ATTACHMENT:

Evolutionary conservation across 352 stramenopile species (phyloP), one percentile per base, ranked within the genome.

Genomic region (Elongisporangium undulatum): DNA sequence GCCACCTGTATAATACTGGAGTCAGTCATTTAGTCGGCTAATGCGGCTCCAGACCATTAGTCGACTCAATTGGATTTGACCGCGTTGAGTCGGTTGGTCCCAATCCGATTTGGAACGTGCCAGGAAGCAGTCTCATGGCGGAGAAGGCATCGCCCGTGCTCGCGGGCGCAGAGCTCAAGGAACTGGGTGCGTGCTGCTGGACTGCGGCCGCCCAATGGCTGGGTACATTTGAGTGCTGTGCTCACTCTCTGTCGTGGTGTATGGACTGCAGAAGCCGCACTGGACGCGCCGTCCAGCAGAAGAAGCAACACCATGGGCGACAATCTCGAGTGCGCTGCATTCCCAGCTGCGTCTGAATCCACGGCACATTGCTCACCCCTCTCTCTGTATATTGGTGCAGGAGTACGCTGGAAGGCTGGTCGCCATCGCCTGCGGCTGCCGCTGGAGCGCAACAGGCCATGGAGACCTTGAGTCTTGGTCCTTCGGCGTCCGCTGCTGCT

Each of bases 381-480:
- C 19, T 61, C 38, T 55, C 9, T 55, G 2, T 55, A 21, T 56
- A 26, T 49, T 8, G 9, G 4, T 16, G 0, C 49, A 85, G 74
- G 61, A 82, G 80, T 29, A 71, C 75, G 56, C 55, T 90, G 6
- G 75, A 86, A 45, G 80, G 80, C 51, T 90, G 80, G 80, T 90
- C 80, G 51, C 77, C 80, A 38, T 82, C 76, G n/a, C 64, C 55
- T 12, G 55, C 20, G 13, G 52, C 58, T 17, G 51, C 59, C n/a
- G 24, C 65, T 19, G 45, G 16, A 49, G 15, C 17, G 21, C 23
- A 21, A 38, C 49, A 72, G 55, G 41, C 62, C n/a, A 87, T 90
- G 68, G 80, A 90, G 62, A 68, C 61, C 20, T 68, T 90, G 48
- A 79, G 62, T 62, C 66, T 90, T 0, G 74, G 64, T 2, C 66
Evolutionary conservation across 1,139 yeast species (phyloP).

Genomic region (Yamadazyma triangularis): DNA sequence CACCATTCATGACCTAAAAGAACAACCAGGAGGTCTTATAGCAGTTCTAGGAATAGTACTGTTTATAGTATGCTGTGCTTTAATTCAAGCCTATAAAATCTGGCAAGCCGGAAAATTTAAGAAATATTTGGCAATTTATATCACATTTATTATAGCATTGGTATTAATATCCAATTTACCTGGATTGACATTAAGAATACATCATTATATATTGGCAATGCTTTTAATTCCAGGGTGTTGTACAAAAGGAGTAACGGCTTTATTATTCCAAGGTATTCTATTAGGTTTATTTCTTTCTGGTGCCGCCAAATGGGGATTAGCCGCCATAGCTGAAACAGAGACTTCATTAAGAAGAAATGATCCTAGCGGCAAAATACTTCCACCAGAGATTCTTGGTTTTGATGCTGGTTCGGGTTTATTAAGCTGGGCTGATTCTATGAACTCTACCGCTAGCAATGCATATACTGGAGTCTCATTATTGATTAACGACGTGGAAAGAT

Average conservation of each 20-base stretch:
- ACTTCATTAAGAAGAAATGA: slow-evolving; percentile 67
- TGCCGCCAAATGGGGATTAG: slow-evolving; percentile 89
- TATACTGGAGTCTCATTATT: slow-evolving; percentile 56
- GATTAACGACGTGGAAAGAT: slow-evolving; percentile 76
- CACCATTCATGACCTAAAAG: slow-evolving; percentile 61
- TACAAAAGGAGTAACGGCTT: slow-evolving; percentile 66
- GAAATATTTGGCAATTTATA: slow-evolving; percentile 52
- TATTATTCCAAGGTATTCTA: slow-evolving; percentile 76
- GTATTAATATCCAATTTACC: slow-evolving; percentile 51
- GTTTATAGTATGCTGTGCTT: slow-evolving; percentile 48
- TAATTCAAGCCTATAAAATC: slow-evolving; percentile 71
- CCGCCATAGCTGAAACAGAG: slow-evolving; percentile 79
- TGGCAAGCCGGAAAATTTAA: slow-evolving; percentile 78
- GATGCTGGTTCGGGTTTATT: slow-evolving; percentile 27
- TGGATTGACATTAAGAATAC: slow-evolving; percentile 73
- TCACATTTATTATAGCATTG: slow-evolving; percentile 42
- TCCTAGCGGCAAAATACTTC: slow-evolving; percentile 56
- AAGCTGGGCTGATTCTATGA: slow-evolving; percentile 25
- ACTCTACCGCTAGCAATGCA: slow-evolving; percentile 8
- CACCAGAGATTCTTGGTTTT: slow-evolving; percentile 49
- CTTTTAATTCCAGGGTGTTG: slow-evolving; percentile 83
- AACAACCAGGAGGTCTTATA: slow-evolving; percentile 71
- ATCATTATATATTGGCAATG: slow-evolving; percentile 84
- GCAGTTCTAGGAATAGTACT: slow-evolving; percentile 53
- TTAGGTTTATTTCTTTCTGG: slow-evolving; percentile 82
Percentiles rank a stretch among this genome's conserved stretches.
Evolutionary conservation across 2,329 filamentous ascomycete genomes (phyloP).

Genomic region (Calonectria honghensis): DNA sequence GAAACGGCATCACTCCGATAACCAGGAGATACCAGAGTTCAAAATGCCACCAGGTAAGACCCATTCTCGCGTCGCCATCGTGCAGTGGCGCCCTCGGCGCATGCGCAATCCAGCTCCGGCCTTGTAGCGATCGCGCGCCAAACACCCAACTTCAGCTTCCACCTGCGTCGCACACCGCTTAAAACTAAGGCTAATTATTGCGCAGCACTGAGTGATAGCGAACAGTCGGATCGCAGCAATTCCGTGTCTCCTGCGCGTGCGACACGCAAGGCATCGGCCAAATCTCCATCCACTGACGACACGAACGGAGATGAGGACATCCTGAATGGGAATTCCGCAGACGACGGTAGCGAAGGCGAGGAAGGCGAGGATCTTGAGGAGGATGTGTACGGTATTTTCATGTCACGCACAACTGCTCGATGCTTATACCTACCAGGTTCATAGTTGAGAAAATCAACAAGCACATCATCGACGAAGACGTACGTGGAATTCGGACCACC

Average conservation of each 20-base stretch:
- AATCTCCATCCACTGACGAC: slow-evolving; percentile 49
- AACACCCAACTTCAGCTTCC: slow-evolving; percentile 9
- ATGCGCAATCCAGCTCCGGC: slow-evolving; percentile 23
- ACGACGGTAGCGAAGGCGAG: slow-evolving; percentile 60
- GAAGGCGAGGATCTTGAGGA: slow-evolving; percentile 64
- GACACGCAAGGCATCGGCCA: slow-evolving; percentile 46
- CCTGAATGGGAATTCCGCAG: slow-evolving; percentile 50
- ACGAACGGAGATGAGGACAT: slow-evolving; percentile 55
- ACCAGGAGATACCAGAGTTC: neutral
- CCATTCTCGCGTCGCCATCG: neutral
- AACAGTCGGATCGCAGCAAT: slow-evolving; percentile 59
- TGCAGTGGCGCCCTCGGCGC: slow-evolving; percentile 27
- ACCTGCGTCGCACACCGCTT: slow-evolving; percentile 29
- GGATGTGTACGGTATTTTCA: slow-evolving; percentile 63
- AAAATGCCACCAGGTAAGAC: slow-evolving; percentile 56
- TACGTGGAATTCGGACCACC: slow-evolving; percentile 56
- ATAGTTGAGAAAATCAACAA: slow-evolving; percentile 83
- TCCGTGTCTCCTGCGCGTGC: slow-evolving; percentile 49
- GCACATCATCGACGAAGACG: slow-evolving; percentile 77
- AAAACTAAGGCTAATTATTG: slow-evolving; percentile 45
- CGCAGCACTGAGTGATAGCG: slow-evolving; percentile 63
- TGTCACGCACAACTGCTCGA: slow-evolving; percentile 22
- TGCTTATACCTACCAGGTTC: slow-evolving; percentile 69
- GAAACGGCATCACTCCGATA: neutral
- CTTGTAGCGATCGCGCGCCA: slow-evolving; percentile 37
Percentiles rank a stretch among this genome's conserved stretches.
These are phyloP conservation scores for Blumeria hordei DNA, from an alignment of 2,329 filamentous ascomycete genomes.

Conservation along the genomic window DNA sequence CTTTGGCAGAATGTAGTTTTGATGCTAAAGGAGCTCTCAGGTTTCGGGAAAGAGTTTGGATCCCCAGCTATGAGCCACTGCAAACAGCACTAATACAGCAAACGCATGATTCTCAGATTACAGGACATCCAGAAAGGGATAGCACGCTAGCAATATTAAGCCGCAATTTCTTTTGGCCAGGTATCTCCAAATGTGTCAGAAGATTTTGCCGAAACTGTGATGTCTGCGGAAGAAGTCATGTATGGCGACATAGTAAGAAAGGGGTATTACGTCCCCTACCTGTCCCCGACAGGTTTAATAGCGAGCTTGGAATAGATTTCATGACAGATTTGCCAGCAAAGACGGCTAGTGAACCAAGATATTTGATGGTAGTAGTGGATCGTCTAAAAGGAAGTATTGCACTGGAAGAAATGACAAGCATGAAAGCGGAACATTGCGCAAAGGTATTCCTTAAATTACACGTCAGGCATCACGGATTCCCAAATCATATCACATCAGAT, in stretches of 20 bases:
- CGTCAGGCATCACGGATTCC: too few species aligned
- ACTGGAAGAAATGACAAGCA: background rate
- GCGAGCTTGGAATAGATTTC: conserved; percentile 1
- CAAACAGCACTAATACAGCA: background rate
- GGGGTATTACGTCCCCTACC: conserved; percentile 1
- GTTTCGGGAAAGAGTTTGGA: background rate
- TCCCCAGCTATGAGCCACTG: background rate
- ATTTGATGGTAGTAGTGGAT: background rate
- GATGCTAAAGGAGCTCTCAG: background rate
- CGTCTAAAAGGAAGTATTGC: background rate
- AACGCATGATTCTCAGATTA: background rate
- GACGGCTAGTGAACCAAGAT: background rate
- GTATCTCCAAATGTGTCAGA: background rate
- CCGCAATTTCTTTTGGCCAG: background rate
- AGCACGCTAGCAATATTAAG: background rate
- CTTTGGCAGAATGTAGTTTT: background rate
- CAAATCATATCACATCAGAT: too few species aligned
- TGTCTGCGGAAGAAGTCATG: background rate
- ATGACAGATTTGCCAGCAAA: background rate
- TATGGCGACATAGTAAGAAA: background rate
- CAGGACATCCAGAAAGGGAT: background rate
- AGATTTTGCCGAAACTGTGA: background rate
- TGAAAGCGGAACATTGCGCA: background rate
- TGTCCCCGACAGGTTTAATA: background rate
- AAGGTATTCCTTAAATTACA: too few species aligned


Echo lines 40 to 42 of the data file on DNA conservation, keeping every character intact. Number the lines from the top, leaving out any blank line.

- GCAGTTCTAGGAATAGTACT: slow-evolving; percentile 53
- TTAGGTTTATTTCTTTCTGG: slow-evolving; percentile 82
Percentiles rank a stretch among this genome's conserved stretches.